Preempting the impending release of a State Comptroller report said to be fiercely critical of Israel’s political and military command during the 2014 Gaza war, Prime Minister Benjamin Netanyahu on Tuesday rejected claims that he failed to properly prepare before fighting broke out that summer.
“I, as prime minister, together with the defense minister and the IDF chief of staff, managed this operation responsibly and in a firmly, rationally and assertive manner,” Netanyahu told a conference of the Federation of Local Authorities.
According to sources familiar with its contents, the report heaps criticism on Netanyahu and then-defense minister Moshe Ya’alon for failing to inform the security cabinet of the extent of the threat emanating from Hamas’s cross-border tunnels.
Rebuffing statements by Jewish Home chair Naftali Bennett who, as a member of the security cabinet during the war, said the prime minister did not present the tunnel threat to the forum, Netanyahu insisted he had provided appropriate information and military assessments.
“I presented [the tunnel threat] as one of four strategic threats that endangers Israel,” he said, charging that people were leaking certain pieces of information from the report in order to great a “false impression” of his leadership.
According to Netanyahu, the “positive results” of the 50-day war prove he led the campaign appropriately.
“The results since the war speak for themselves,” he said. “The current IDF chief of staff [Gadi Eisenkot] has said that the Gaza border hasn’t been this quiet since the Six Days War. Hamas suffered a devastating blow. The Gaza border communities are flourishing.”
But coalition officials, especially those close to Netanyahu, have tried to prevent a vote in the Knesset State Control Committee’s subcommittee on classified materials to permit the publication of the report.
Earlier Tuesday, committee chair MK Karin Elharar of the Yesh Atid party said she had pushed off a decision on releasing to the public parts of the report due to security considerations that came up as the panel reviewed the materials intended for publication.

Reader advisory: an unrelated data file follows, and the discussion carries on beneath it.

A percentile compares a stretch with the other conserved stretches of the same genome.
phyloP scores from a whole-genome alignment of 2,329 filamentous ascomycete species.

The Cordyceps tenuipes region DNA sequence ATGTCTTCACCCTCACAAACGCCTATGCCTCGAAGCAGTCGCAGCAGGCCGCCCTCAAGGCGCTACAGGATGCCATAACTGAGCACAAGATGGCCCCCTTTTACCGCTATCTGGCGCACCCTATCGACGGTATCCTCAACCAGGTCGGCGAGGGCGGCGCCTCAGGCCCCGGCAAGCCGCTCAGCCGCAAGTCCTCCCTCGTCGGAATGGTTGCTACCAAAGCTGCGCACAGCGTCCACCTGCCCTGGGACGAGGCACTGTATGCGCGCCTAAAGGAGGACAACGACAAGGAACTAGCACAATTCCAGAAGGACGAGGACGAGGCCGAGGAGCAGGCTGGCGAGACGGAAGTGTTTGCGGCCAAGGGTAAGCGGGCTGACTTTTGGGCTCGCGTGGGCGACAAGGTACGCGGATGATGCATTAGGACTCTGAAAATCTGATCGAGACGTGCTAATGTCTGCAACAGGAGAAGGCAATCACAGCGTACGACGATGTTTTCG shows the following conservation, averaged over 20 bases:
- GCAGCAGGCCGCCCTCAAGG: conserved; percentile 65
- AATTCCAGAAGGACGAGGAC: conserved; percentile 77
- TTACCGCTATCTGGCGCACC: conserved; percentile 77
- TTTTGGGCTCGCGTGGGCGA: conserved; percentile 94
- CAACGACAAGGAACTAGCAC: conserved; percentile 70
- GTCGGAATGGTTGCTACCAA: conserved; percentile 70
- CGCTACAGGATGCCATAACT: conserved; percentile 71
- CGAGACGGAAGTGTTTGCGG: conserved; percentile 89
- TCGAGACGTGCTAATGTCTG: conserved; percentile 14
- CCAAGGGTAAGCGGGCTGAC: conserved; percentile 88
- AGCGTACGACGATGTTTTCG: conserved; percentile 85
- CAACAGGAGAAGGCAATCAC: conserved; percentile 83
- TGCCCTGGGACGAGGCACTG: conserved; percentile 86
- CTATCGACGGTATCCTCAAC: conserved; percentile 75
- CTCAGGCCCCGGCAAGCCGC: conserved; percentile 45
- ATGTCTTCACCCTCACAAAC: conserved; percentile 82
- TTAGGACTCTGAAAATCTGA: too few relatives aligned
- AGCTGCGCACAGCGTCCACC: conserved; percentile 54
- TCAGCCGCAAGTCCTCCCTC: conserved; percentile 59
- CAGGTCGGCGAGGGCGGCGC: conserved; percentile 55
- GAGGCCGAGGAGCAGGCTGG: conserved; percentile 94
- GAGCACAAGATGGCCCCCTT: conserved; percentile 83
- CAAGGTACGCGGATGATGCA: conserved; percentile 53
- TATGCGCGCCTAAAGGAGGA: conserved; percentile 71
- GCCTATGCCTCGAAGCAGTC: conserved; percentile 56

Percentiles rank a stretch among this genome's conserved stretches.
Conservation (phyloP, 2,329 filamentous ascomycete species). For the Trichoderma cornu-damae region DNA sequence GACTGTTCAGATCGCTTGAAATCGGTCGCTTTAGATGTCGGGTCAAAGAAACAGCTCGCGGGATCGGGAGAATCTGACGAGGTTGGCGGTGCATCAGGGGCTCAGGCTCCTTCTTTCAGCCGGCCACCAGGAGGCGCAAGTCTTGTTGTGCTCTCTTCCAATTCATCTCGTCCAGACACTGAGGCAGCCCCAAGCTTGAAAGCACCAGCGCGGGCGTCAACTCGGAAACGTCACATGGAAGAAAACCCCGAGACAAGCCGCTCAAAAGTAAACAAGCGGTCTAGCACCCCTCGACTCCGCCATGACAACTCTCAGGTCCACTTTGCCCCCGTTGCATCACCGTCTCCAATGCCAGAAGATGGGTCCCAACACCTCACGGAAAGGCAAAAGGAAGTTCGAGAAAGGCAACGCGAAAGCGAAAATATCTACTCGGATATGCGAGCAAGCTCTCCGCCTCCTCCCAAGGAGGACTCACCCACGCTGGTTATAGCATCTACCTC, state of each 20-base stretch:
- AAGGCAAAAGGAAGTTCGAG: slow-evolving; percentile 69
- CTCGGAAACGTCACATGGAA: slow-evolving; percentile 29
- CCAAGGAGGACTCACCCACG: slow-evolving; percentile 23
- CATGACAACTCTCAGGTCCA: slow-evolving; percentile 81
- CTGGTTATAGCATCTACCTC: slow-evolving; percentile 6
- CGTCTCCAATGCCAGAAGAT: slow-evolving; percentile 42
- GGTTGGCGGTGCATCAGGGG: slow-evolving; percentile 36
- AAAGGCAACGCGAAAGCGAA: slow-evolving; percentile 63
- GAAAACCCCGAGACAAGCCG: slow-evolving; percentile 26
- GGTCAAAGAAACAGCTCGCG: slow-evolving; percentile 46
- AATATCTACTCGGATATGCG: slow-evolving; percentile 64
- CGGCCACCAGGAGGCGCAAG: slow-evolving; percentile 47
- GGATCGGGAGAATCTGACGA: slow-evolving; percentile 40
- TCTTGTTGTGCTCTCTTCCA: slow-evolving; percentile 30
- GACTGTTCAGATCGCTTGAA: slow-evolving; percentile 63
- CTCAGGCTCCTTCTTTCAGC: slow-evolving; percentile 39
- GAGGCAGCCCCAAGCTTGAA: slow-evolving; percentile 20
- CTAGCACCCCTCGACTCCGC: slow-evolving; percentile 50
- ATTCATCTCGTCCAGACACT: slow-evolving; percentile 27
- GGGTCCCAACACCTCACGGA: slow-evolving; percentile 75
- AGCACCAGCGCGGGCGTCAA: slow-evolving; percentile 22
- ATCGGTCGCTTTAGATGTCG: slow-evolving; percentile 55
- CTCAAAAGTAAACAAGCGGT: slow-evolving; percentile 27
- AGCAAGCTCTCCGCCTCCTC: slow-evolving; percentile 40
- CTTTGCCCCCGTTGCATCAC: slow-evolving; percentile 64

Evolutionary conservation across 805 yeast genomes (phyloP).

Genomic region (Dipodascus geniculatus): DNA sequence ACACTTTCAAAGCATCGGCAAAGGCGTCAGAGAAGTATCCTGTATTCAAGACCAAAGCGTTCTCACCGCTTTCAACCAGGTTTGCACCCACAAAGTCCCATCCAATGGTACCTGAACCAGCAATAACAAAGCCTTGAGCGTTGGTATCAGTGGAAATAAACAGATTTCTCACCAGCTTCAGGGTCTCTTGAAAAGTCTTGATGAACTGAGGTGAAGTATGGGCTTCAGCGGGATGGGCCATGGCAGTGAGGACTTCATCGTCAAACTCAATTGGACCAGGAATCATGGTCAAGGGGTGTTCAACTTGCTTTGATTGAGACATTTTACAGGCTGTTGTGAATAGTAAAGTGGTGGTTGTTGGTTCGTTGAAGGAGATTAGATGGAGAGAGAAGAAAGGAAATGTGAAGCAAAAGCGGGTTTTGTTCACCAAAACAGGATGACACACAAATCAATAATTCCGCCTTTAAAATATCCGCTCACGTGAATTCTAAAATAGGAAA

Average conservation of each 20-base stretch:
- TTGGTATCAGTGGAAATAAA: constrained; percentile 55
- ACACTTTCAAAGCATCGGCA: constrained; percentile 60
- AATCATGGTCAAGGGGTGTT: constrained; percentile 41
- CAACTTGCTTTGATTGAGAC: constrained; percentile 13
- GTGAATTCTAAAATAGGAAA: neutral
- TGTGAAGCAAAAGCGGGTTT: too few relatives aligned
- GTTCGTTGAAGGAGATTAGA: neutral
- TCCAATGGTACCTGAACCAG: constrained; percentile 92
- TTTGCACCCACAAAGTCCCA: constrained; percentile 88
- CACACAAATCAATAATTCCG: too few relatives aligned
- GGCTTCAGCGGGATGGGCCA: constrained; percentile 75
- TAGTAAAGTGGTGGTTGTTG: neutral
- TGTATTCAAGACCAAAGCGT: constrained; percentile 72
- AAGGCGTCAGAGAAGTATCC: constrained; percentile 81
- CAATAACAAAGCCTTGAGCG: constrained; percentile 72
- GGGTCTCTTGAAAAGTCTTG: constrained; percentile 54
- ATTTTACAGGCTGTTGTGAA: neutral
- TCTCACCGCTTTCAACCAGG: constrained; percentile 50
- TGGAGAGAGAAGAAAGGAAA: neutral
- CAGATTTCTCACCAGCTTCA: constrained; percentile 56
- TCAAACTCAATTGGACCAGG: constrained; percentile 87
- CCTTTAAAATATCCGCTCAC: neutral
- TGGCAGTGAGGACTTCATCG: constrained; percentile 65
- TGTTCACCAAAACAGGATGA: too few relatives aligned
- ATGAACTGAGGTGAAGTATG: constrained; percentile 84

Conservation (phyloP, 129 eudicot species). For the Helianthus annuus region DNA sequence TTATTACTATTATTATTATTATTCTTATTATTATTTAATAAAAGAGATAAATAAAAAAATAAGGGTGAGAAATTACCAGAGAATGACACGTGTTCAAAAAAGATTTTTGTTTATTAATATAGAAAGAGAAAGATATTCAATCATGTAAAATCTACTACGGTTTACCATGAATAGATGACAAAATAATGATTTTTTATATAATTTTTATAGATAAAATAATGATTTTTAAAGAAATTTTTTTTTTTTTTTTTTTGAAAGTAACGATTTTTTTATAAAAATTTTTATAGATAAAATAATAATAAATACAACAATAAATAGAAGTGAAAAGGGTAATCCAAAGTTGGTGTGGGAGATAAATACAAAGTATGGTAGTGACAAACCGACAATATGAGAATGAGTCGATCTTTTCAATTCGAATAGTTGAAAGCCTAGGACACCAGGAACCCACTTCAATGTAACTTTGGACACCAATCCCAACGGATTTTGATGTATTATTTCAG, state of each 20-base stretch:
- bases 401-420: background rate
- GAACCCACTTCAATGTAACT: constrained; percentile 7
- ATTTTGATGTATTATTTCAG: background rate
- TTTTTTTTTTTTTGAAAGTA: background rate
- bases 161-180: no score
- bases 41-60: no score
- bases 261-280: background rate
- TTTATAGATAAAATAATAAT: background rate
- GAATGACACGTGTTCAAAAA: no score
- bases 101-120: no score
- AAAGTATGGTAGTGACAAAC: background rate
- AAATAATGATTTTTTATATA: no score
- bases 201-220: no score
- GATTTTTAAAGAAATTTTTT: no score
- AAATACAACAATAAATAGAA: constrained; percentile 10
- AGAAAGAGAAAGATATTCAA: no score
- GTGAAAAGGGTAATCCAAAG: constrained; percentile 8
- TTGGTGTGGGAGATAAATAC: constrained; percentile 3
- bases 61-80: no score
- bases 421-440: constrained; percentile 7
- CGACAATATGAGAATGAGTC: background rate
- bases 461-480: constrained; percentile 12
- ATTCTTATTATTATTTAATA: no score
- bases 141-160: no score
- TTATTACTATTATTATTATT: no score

The committee will make a final decision on releasing the report at its next meeting on Sunday, she said.
It also shows bitter infighting among members of the cabinet, especially Ya’alon and Bennett, the then-economy minister, over the conduct of the war in Gaza, also known as Operation Protective Edge.
If eventually released, the document would give Israelis a rare open look at the discussions of one of the most powerful and secretive state institutions.
Chaired by the prime minister, the security cabinet — formally titled the Ministerial Committee for National Security — is currently composed of 10 ministers, including the heads of most coalition parties, and is empowered by law to oversee the conduct of both war and peace negotiations.
Some members of the security cabinet during Protective Edge have long complained that Netanyahu would not allow serious consultations and decisions in the forum. Part of the criticism, especially by Bennett, was already voiced during the war itself, when he took to visiting frontline army units and discussing the war’s progress with officers in the field.
Bennett, who has since moved on to the position of education minister, maintains that he became aware of the urgency of dealing with cross-border tunnels — an issue that became the war’s main goal in its final weeks — outside the confines of cabinet discussions, including during his conversations with IDF officers. Bennett has repeatedly claimed and that the threat posed by the tunnels was not properly discussed or understood in the security cabinet’s meetings.
Netanyahu and Ya’alon have in the past rejected Bennett’s claims, and criticized as “populist” his public excoriation of the army’s strategies while fighting was still underway in Gaza.
— Judah Ari Gross contributed to this report.